STOP!  Don’t give up on me now.  This stuff is not for future sales professionals.  This is for you!  The sales professional will get this training when their time comes.  You need it now!  This is so you can compete with them.  This is so you can compete and win in almost everything else in life, in school, in work, at home, and in love.  Honestly, it fits all of those, and it works.  It works very well.  Interviewing for a job.  Interviewing for college admission.  Getting a date.  Writing an essay, even.  Stick with me.

So, back to our class trip.  We were talking about asking for the order, or closing the order.  A professionally trained salesperson would not wait until the end to ask the big question.  Generally, they would use several trial closings to get the person nodding their head yes, or saying yes along the way.  For example, instead of asking once at the end if they want to buy or commit, they would probably ask interim questions like, “Wouldn’t it be nice to go on a Caribbean Vacation?”  “Don’t you think that winning a trip would be wonderful?” or “I’ll bet you could use a vacation?”  We call these directive leading questions because you are trying to direct the person to the desired answer.  Professional salespeople also throw in a few “trial closes” because if the prospect says no to any one of the trial closes, it is unlikely that they are going to buy a raffle ticket, so you might just as well end it early and move onto the next house.  Or, as Luke found out with his mother, address the objection.  In any case, if you ask leading questions throughout your presentation, it will certainly make it easier to ask the following closing questions at the end:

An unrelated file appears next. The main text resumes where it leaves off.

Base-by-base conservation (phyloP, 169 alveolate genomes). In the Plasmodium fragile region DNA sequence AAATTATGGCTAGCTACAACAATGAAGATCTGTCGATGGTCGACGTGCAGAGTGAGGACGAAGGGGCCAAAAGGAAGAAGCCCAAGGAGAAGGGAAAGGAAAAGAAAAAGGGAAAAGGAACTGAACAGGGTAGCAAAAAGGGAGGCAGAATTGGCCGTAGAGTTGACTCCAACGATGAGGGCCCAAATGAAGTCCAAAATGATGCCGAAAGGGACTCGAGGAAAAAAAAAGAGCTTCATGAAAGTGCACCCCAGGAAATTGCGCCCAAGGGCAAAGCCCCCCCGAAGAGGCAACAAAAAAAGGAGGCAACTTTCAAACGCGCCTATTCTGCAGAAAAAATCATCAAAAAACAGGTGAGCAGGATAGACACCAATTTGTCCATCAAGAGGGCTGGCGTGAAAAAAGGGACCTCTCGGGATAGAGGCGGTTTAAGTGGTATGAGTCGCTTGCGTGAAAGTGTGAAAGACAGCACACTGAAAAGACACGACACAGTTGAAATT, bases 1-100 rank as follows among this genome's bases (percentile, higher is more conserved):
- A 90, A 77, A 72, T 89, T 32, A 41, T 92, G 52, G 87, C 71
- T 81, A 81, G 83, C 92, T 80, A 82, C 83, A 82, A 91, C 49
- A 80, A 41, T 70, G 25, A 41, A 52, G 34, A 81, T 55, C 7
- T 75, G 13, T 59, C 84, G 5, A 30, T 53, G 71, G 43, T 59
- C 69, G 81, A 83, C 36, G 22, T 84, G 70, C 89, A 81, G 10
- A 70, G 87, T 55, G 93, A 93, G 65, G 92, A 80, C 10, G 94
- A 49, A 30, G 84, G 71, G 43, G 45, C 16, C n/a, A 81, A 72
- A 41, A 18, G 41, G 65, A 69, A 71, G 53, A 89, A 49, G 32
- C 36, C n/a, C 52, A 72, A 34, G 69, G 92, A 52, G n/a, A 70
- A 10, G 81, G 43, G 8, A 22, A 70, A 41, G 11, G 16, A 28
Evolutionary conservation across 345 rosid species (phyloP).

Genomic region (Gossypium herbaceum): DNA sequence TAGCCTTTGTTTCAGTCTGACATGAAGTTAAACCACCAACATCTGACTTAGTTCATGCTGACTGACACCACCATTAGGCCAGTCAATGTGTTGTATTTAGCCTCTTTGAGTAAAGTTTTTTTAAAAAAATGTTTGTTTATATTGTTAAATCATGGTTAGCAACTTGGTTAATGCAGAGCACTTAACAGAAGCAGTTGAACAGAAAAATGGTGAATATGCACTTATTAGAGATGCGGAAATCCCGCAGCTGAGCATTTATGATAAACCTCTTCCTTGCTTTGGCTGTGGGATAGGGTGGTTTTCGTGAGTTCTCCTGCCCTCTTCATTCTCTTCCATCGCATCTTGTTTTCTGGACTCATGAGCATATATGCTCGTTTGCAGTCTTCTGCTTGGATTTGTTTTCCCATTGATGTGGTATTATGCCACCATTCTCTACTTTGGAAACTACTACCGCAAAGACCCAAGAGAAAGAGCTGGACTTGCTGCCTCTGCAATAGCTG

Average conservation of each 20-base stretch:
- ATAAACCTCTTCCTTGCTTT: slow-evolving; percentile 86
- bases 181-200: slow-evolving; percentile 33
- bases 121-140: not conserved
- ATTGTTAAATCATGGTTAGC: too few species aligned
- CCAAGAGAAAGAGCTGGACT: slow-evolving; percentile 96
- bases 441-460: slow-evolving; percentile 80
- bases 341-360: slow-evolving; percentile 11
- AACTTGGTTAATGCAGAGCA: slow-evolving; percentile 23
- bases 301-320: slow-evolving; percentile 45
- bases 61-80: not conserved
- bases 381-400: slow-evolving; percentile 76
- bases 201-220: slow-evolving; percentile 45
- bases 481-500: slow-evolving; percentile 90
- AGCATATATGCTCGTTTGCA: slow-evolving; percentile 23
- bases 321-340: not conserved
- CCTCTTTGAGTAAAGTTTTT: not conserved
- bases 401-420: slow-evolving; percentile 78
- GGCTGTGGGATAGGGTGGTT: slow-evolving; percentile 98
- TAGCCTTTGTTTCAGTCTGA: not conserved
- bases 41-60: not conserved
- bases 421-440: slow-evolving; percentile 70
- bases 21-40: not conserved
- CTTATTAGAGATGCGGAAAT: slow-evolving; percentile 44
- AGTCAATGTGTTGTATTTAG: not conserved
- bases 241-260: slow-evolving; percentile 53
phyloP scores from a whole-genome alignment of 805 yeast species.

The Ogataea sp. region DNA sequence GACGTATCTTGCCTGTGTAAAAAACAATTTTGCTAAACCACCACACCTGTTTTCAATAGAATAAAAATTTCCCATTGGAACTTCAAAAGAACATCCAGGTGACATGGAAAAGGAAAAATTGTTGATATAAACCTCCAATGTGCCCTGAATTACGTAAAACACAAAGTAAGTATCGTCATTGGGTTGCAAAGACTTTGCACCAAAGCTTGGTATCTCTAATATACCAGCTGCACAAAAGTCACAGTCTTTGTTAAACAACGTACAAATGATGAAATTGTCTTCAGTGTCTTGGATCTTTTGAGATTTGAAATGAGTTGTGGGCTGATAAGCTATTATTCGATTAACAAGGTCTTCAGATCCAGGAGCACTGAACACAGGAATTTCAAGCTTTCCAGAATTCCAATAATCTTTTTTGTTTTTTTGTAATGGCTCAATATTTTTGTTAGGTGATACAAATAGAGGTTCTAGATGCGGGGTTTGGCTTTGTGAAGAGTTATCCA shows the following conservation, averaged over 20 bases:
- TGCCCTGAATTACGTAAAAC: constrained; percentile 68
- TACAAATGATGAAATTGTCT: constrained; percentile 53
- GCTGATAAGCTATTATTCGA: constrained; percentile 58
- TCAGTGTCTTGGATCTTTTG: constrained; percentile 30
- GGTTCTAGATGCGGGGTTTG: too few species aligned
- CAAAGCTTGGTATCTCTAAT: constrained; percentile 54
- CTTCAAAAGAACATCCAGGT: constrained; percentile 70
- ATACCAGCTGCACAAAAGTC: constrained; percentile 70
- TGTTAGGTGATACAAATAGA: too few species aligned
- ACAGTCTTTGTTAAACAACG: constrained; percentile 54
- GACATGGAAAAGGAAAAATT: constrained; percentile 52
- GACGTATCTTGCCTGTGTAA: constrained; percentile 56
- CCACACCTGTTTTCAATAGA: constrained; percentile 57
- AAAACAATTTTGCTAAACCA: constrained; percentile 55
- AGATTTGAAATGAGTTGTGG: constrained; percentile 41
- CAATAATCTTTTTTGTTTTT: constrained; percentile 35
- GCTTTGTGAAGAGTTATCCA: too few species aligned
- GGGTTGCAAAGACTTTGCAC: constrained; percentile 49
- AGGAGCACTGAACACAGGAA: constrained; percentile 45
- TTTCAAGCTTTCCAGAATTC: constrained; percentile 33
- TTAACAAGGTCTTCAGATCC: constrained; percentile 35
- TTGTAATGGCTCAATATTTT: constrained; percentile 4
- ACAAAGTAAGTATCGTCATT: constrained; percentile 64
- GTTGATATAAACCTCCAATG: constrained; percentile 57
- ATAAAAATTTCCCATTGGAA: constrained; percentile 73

How many would you like?

What address should we send the winning prize to?

Would you like me to fill your raffle stub out for you or would you like to do it yourself?

Would you like to buy a few extras and use the rest for gifts?

We call these “assumptive closes” because you assume that the prospect or target is going to buy tickets.  At least you pretend like the prospect is going to buy some.  It makes it harder for someone who is somewhat interested to say no.  These may not be appropriate for everybody or in every situation, but they are very useful.

At the very least, you must say, “Can I count on you to support us?”  Or, “Would you like to buy a ticket?”  And you already know what to say next.  Come on, what did we learn from Luke?  What do you say after you ask for the order?  What do you say after you ask your mother, “If I came home a little earlier, could I go?”  Now do you remember?  You say nothing.  Keep your mouth shut.  Just look them in the eye and smile, and look pathetic.  Let them answer, because what happens to the person who speaks next?  They lose.